2012 Kia Soul Expert Review:Autoblog
Front Runner Improves On All Fronts
The Kia Soul certainly didn't need a refresh. With more than 10,000 units flying out of showrooms each month and a growing list of awards and accolades under its belt, the Korean automaker's boxiest compact is a success story regardless of the angle.
Yet, after just two model years, Kia has invested significantly in its little four-door. Emerging at the 2011 New York Auto Show earlier this year was this considerably updated 2012 Soul sporting a freshened look, innovative new technology and two new powertrains.
These aren't maneuvers from an automaker scrambling to play catch-up. Rather, these are the actions of a company not satisfied with being merely competitive in this important youthful segment. Kia doesn't want to play. Kia wants to win.
Last week, we crossed the expansive Pacific Ocean to get an early drive of the vehicle that promises to leave many Scion xB, Nissan Cube and Honda Fit engineers flustered - scratching their scalps - wondering how to close the gap.
Last year, Kia offered four different Soul models: Base, +, ! and Sport (to simplify, we will call them – as Kia also does – Base, Plus, Exclaim and Sport). The Sport model, with its more firmly tuned suspension and unique cosmetic touches, has been dropped for 2012. No worries, as the remaining three models roll into showrooms this fall with a host of improvements that will have you forgetting this discontinued sibling.
The exterior of the updated 2012 model sports a completely redesigned front and rear fascia with a lot more character. The nose has been brightened with new multi-reflector headlights on the Base and Plus models, and projector beam headlights with LED running lamps on the Exclaim model. There are also larger and more prominent fog lamps on the lower front bumper of both. At the rear, the lower position lights have been pushed outward and LED taillights are fitted to the Exclaim model. Outside mirrors have been redesigned, with integrated turn signals on the Exclaim. There are new 16- and 18-inch alloy wheel designs (and new covers for the steel wheels on the base model). Lastly, the tires on the range-topping Exclaim have grown slightly in width from 225/45R18 to 235/45R18.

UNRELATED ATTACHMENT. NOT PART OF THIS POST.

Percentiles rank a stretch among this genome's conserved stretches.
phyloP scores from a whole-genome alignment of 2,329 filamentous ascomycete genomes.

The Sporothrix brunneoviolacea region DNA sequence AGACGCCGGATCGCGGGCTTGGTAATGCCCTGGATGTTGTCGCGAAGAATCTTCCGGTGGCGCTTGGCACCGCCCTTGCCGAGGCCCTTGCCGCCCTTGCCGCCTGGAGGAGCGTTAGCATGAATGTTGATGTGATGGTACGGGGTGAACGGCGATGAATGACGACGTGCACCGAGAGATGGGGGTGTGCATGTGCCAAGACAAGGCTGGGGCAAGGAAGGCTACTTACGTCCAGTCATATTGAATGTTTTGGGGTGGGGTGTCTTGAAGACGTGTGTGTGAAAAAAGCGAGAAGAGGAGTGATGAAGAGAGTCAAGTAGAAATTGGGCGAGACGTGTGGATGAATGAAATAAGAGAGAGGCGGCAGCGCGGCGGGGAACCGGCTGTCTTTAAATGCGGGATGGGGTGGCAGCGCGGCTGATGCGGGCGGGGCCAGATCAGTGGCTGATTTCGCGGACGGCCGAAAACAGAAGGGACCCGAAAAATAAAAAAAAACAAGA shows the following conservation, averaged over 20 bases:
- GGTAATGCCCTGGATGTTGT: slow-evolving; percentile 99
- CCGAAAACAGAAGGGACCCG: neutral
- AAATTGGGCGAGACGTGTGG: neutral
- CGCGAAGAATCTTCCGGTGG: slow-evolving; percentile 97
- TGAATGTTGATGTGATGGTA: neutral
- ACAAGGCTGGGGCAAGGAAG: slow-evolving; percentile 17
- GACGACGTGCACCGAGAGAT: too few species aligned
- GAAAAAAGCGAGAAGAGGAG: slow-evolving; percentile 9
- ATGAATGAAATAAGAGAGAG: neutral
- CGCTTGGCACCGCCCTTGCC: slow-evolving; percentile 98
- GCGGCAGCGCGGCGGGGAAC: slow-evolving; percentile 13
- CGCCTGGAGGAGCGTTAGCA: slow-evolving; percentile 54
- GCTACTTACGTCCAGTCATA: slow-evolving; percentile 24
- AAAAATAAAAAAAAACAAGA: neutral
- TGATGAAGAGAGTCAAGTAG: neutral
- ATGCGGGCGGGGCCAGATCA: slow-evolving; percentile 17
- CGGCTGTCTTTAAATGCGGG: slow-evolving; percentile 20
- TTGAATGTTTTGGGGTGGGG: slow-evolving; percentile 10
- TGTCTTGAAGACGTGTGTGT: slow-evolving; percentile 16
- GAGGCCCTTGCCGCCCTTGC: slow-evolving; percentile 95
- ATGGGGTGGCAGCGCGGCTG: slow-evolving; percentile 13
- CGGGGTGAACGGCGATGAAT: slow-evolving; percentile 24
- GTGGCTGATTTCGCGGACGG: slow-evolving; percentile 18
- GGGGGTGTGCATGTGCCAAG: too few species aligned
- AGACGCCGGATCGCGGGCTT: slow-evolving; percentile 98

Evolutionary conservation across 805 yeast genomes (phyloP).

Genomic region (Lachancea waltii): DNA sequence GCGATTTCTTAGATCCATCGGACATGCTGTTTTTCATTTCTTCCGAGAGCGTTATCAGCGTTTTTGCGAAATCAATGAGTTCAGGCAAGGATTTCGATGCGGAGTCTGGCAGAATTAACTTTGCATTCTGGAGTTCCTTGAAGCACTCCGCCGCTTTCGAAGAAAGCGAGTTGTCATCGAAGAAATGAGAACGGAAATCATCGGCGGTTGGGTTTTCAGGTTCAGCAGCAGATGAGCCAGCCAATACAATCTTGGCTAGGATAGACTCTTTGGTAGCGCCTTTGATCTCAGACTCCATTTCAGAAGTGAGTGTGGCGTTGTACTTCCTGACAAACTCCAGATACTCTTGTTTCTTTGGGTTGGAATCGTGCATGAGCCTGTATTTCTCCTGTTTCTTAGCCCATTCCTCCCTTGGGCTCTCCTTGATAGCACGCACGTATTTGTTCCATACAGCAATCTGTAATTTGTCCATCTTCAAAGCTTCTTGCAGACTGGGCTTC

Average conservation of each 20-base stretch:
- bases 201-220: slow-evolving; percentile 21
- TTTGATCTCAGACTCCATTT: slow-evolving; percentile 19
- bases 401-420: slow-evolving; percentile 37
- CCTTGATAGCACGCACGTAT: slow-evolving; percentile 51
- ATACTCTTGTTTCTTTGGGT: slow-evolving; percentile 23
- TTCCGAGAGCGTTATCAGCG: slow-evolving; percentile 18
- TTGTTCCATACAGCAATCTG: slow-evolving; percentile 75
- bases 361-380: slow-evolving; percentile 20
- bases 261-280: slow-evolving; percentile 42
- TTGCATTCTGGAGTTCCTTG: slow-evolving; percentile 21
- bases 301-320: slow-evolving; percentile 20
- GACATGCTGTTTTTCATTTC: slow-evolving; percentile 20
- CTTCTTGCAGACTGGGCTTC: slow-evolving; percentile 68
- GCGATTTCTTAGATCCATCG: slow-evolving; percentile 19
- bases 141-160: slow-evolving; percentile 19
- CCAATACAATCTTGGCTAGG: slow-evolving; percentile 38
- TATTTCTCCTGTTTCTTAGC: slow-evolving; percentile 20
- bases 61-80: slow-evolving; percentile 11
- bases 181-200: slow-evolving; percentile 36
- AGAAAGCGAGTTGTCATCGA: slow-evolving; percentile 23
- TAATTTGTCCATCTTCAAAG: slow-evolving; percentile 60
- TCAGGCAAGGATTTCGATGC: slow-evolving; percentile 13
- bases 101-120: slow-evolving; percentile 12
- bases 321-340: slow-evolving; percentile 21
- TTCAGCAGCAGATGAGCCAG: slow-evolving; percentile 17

The interior features a new gauge cluster, a redesigned center stack and a new transmission console. The materials and upholstery have been upgraded and there are no fewer than 14 different storage areas. There are standard USB and AUX input jacks on the center console offering full iPod controllability through the standard audio head unit. Audiophiles on a budget will appreciate the standard Infinity audio system with 350 watts on the Soul Acclaim (optional on the Soul Plus). With an external amplifier, it blows through seven speakers including a subwoofer. A rainbow of colored lights accent some of the speakers, beating to the music or just creating mood illumination.
Interior and exterior improvements aside, the biggest news for the 2012 Kia Soul is purely mechanical. As was the case last year, the Soul will be again offered with two different inline four-cylinder engines and a choice between manual and automatic transmissions. However, both engines - and both transmissions - have been replaced with newer, more powerful and more fuel efficient units.
Replacing the outgoing 1.6-liter engine (rated at 122 horsepower and 115 pound-feet of torque) in the Base model is a new gasoline direct-injected (GDI) 1.6-liter rated at 138 horsepower and 123 pound-feet of torque. Last year, that engine was only offered with a five-speed manual transmission. This year, Kia is offering consumers a choice between a new six-speed manual and a new six-speed automatic transmission. Replacing the outgoing 2.0-liter "Beta" engine (rated at 142 horsepower/137 pound-feet of torque) in the Plus and Exclaim models is a new 2.0-liter "Nu" engine rated at 164 horsepower and 148 pound-feet of torque. Mirroring the gearboxes choices for the smaller powerplant, the engine is offered with two six-speed transmissions.